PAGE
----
While Waiting: Last Day in Rhode and The Ferry. - Lookin For John Fairweather - CycleBlaze

March 11, 2014

While Waiting: Last Day in Rhode and The Ferry.

The rain starts drowning out the music I'm listening to and builds to a crescendo, hammering the tent so hard I'm afraid the tent will come in on top of me. This morning the rain is still rumbling away on the taut drum-like tent material. Then eases off and it goes silence except for the traffic from the highway. I unzip, look out and see the cloud is clearing; looks like it's going to be a good day.

Look-out from where I camped.
Heart 0 Comment 0

Breakfast this morning is muesli with yogurt and while waiting for the tent to dry, I take some snaps of the holiday-apartment block across from where I'm hidden amongst the bushes. Then take the tent down and pack everything on the bike ready to go. My feet then get horribly wet wading through long grass, pushing the bike to the track back out to the road.

Heart 0 Comment 0

Back at the port the ticket office is open this morning. The guy behind the glass informs me that embarkation will begin at three this afternoon for the five thirty sailing and the fare is fifty-nine euros, meaning I must visit an ATM in town. I cycle along the waterfront and into the old town, spending quite a while looking for a café. One with not only a good WiFi connection, but also a plug in to recharge the battery. Clement, the French cyclist I met on Sunday has the right idea, running a dynamo hub in his front-wheel which keeps his phone fully charged. I on the other hand have to make do with power complimentary of coffees I buy.

Heart 0 Comment 0

I find a place at last. The barista kindly lets me connect my cord to the socket behind the counter on which I open the netbook and take a seat. I remain until two o'clock creating, uploading pictures and writing two entries for this journal, by which time I'm famished, so look at the menu. The barista recommends something called a club sandwich. The most expensive thing on the card at seven euros fifty. I settle for a pachuta ham and cheese sandwich for five euros. When it come, it is small; just enough to stave off hunger for the present.

Returning to the port with plenty of time to buy a ticket and board the ferry, it strikes me how stressful the traffic is here. Vehicles race around and would run you down if you happen to get in their way. Rhodes is only a small place, so I dread to think what its going to be like in Athens.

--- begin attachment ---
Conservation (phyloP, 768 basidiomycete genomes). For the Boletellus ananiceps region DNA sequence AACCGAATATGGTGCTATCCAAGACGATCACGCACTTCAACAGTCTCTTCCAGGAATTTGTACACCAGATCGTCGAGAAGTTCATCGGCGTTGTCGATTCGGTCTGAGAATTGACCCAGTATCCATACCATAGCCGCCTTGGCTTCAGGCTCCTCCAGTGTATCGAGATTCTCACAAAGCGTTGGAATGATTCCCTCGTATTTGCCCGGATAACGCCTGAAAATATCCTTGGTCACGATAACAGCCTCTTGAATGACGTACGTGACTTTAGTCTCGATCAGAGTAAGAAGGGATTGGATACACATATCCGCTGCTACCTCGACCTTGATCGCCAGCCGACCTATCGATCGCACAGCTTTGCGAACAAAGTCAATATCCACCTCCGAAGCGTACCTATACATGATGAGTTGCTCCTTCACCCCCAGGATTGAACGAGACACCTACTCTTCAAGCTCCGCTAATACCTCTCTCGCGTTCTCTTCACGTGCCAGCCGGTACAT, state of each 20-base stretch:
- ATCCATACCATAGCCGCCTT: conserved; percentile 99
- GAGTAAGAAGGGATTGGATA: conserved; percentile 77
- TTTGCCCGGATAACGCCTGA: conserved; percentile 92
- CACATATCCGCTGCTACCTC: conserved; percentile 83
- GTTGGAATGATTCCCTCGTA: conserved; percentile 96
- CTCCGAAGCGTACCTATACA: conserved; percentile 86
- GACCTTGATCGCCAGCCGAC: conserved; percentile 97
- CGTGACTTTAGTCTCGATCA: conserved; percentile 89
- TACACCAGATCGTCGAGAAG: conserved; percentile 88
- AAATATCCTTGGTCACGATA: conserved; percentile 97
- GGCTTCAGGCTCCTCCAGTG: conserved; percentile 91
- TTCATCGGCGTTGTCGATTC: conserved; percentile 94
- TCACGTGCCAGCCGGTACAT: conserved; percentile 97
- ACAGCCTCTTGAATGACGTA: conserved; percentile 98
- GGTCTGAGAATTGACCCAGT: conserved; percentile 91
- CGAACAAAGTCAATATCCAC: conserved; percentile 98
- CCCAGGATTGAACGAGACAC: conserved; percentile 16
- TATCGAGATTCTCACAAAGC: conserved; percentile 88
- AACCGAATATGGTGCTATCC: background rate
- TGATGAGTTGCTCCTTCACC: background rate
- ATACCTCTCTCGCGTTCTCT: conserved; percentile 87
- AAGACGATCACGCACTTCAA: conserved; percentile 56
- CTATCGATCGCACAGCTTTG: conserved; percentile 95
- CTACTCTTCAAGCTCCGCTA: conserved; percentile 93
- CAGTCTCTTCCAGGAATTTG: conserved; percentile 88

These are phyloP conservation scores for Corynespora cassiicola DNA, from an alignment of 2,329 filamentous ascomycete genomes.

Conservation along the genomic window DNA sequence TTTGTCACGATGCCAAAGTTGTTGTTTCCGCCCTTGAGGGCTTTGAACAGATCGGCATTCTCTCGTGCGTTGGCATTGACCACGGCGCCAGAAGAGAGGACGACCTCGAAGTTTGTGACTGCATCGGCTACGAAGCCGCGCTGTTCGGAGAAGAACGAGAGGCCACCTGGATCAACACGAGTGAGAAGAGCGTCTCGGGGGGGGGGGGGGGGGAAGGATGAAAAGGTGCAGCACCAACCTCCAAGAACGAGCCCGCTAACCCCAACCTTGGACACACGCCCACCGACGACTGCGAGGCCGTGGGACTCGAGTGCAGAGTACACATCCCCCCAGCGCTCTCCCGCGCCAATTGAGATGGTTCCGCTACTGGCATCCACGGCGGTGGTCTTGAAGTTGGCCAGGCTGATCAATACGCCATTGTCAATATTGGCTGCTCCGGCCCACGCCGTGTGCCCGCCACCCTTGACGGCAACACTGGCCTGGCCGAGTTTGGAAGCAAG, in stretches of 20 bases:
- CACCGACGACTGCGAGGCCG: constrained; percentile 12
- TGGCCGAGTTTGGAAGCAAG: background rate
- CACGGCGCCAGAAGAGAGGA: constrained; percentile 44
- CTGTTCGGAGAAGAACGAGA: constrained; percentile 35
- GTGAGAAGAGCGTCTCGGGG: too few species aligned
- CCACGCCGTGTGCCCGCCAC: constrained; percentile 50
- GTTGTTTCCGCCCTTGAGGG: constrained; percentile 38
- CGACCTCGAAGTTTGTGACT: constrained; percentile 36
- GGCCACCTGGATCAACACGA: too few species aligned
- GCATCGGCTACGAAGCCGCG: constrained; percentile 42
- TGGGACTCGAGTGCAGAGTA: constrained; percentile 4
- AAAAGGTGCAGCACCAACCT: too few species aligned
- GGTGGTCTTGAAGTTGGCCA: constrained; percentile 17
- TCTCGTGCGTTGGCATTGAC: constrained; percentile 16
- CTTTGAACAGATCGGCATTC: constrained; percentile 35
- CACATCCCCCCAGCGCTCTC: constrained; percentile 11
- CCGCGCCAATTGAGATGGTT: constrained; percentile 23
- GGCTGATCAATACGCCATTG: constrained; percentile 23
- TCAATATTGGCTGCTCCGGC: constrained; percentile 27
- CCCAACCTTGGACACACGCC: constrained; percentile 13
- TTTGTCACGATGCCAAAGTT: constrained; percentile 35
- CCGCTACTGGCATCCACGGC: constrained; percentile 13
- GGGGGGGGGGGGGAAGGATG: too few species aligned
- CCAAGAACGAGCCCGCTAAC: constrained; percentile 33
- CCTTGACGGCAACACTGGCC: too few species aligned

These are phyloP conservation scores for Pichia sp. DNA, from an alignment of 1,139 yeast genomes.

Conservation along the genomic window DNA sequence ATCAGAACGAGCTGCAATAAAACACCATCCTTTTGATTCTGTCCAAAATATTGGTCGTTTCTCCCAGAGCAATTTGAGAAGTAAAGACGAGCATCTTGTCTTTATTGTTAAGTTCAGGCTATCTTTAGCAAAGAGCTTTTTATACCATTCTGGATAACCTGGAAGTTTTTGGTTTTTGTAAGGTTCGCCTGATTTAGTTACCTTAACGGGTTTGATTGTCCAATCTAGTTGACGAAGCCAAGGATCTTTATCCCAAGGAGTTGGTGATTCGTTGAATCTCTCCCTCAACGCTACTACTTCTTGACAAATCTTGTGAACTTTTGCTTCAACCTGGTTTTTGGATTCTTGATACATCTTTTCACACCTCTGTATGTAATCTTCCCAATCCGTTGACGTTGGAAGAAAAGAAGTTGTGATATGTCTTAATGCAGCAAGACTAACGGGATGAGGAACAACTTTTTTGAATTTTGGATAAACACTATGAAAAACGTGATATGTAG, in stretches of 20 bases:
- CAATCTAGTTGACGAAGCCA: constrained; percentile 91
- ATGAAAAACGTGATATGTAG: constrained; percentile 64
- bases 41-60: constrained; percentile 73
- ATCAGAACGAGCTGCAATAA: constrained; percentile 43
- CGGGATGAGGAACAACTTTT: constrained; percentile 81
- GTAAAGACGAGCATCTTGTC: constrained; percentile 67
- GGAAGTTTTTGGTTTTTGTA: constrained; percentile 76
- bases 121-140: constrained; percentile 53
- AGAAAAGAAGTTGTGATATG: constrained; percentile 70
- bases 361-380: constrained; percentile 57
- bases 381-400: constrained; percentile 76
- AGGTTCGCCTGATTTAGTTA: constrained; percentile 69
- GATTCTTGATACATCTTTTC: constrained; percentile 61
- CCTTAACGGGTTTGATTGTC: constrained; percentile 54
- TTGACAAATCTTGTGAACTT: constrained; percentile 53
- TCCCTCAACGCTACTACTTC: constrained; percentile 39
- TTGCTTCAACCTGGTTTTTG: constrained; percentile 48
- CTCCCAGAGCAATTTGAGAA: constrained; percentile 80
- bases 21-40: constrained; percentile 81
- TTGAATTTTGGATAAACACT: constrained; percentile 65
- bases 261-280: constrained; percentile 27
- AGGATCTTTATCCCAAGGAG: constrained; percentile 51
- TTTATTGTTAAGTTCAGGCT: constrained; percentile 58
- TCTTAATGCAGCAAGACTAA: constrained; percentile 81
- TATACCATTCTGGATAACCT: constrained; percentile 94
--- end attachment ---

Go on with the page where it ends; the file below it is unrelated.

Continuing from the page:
The same guy I spoke to this morning sells me my ticket and directs me to the ship and I now sit on board writing this. The economy fare doesn't include a birth, so I suspect I'll be sleeping in one of these seats tonight. I hope the food is good and not overpriced after such a light lunch. Meanwhile I'm extremely thirsty. The café having not served me complimentary glasses of water.

At the bar there's a woman holding things up by trying to pay for a one euro twenty cup of coffee with a hundred euro note. I'm dying of thirst while the barista tries finding change. Then the man after her is so undecided and fussy about which card to use in payment. Come on now please. I should have been to a supermarket and got water, but I'll let you in on a secret, it isn't easy to be in the supermarket and be updating this journal simultaneously at the same time. As it is, the half litre bottle come to a reasonable fifty cents.

My feet are still damp from this morning. I'm hoping they don't smell when I take my shoes off. Meanwhile the safety announcements are ongoing. The English, a miss-translation, goes "...for safety, press your lifejacket down if you have to jump from a high altitude..." Surely that should be "from a height."

Out through the window as the ship is sailing, I see bare mountainous islands. It must be hot there in Summer without any shade. I try concentrating on my book but every few minutes that tannoy goes ding-dong, with some announcement or other like, "the restaurant on deck..... is opening...." Then the two year old boy in the next seat begins to ball his head off in one continuous sob that drills into my brain making concentration impossible.

Later I try out the cafeteria. The food looks tired. I opt for something which is grey with dark green in the juice, looks like spinach and the meat is lamb when I ask. Along with rice its nine euros and not wanting to drink another bottle of water, I point out a 33 cl can of Amstel beer in the fridge. It come to a stupendous two euros ninety. suffice to say I don't have a second one.

When I get up and leave I go to another lounge without kids and in there see a Korean couple I saw on Sunday's ferry from Marmaris. They recognise me and calls me over to their table. Of the two, he speaks only a little English, tells me his name is Lee and wife Ran. He is fifty-four and a retired teacher from Korea's third biggest city.

Today's ride: 9 km (6 miles)
Total: 11,953 km (7,423 miles)

Rate this entry's writing Heart 1
Comment on this entry Comment 0